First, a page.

In response to the Washington Post’s long pattern of “plague on both sides” editorial bewailing of partisanship and polarization, TDS Co-Editor William Galston and his Brookings Institution colleague Thomas Mann penned an op-ed in that paper which aims to set the record straight.
While they share the Post’s unhappiness with the consequences for governing of polarization, Galston and Mann also insist that its “asymmetrical” nature be acknowledged:
Put simply: More than 70 percent of Republicans in the electorate identify themselves as conservative or very conservative, while only 40 percent of rank-and-file Democrats call themselves liberal or very liberal. It is far easier for congressional Republicans to forge and maintain a united front than it is for Democrats. George W. Bush pushed through his signature tax cuts and Iraq war authorization with substantial Democratic support, while unwavering Republican opposition nearly torpedoed Barack Obama’s health-reform legislation. When Democrats are in the majority, their greater ideological diversity combined with the unified opposition of Republicans induces the party to negotiate within its ranks, producing policies that not long ago would have attracted the support of a dozen Senate Republicans.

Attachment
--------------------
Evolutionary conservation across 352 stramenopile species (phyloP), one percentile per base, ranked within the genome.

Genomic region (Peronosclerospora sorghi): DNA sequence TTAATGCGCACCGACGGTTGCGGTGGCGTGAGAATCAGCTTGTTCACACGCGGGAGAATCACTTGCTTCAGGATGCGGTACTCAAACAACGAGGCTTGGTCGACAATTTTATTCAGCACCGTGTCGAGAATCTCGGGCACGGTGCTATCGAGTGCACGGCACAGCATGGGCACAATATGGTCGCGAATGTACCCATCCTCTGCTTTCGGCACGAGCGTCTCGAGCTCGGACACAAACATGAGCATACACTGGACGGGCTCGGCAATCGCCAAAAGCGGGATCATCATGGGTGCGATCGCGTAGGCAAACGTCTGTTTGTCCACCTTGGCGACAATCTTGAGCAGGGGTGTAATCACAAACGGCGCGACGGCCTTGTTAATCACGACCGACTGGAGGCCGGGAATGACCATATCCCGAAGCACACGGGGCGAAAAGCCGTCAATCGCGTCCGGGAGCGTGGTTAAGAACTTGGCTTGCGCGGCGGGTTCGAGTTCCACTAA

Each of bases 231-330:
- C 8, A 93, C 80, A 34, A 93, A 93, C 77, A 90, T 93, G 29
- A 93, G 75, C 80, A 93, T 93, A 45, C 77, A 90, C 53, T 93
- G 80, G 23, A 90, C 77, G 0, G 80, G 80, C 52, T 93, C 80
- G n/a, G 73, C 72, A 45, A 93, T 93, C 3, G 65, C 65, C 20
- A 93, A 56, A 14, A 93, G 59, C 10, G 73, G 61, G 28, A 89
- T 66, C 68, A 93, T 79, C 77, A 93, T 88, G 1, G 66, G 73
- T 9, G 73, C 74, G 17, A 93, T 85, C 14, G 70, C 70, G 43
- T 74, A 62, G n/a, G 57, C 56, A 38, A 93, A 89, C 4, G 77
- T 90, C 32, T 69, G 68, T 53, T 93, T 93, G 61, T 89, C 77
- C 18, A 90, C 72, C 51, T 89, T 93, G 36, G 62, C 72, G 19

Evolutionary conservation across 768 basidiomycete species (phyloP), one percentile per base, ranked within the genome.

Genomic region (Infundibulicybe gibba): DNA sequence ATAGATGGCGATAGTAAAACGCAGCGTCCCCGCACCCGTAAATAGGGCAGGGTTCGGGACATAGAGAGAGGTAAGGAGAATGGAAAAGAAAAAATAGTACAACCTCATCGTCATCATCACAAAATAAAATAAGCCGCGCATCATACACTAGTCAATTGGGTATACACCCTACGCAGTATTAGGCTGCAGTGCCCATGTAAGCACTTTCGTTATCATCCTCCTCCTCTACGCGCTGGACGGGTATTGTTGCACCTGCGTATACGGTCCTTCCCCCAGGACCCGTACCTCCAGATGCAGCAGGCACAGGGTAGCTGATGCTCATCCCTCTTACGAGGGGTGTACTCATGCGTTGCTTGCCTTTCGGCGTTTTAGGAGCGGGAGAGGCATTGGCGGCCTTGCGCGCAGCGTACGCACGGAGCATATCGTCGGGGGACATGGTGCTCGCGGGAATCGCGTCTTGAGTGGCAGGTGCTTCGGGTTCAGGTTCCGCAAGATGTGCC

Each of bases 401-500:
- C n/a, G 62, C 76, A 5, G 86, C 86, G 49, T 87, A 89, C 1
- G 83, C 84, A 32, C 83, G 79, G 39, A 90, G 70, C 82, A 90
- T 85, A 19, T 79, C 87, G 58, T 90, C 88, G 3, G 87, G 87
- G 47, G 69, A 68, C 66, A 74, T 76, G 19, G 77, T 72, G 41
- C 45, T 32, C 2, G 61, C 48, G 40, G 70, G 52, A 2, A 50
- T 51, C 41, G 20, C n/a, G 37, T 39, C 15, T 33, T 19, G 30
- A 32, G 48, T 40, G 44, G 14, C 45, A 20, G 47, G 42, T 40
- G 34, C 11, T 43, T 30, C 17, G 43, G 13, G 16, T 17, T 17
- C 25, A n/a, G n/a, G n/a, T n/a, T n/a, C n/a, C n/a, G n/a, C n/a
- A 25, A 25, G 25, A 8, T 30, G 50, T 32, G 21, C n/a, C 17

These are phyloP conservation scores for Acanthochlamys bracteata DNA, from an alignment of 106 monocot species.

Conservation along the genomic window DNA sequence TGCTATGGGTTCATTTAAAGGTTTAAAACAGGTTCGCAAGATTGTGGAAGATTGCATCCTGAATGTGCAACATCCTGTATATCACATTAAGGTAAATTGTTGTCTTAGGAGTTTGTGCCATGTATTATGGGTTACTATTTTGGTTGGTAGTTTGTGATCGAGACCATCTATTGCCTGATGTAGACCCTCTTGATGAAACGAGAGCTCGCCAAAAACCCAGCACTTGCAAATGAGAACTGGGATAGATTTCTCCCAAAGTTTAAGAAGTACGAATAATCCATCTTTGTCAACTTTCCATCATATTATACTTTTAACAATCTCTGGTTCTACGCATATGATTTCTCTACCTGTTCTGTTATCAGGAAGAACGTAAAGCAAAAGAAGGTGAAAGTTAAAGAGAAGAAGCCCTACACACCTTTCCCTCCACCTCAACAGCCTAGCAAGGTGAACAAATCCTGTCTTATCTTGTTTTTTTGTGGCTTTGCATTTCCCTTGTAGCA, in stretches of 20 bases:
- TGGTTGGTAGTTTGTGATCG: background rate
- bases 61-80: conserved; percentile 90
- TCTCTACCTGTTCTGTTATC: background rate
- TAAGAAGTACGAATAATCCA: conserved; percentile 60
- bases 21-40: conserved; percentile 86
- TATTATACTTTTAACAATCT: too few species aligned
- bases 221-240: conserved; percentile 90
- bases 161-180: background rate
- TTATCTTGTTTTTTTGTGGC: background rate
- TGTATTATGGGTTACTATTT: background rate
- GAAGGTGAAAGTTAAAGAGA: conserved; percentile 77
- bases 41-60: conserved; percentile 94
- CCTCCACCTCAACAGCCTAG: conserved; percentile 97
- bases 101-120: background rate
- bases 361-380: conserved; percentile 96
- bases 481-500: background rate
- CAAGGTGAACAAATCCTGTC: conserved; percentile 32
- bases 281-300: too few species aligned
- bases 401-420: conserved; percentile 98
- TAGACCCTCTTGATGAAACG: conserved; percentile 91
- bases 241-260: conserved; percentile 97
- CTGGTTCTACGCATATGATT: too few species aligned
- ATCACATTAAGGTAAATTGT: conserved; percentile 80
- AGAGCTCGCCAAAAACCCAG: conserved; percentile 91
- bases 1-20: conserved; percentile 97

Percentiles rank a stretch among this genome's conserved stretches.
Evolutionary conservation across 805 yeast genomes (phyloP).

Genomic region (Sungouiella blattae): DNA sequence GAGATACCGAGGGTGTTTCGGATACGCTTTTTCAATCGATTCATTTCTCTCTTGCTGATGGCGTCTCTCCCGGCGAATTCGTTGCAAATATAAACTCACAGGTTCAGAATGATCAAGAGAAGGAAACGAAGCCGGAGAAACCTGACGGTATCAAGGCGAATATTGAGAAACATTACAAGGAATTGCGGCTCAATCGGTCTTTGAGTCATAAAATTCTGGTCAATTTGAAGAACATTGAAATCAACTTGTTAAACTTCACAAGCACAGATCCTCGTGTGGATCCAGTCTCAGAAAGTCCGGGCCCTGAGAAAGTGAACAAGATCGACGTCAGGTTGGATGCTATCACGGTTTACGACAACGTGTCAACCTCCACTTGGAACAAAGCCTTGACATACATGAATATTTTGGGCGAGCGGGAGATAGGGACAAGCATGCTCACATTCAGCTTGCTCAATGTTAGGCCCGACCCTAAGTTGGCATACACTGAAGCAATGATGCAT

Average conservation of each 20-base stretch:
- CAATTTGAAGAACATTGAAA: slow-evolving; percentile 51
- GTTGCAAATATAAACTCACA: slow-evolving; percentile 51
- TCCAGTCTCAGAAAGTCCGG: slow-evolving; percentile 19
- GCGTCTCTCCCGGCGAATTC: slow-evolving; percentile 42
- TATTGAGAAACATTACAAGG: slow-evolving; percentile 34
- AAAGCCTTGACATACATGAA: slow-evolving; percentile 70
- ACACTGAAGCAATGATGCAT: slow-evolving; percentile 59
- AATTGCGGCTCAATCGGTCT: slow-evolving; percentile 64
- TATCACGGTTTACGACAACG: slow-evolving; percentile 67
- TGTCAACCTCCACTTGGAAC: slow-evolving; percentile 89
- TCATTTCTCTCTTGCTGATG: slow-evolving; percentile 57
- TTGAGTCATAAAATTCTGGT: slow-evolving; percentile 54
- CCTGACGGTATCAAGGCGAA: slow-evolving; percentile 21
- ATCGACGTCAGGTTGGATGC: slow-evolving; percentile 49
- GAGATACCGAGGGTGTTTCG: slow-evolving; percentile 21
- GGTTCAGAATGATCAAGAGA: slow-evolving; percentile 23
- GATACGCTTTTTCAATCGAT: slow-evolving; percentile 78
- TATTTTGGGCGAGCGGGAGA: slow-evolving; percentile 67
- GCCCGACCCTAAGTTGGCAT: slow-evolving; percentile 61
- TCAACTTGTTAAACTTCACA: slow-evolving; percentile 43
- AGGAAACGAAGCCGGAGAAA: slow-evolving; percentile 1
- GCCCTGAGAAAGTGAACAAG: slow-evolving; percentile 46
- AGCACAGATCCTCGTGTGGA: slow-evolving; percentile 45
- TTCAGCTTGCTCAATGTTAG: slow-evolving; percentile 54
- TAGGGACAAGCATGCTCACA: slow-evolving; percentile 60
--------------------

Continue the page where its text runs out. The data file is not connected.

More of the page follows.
Thus, say Galston and Mann, grassroots conservatives are not only supporting but demanding the Republican congressional leadership’s obstructionism in a way that makes negotiations by Democrats largely a waste of time, and forces not just counter-polarization but difficult differences of opinion among Democrats. In a very real sense, governing has become an internal process of the Democratic Party as Republicans simply stand for opposition and obstruction:
[A] Republican Party dominated at the grass roots by angry rejection of all bipartisanship — and of all but the most limited government — may win support in the short term, but it will be hard put to cooperate productively in the serious tasks of governance.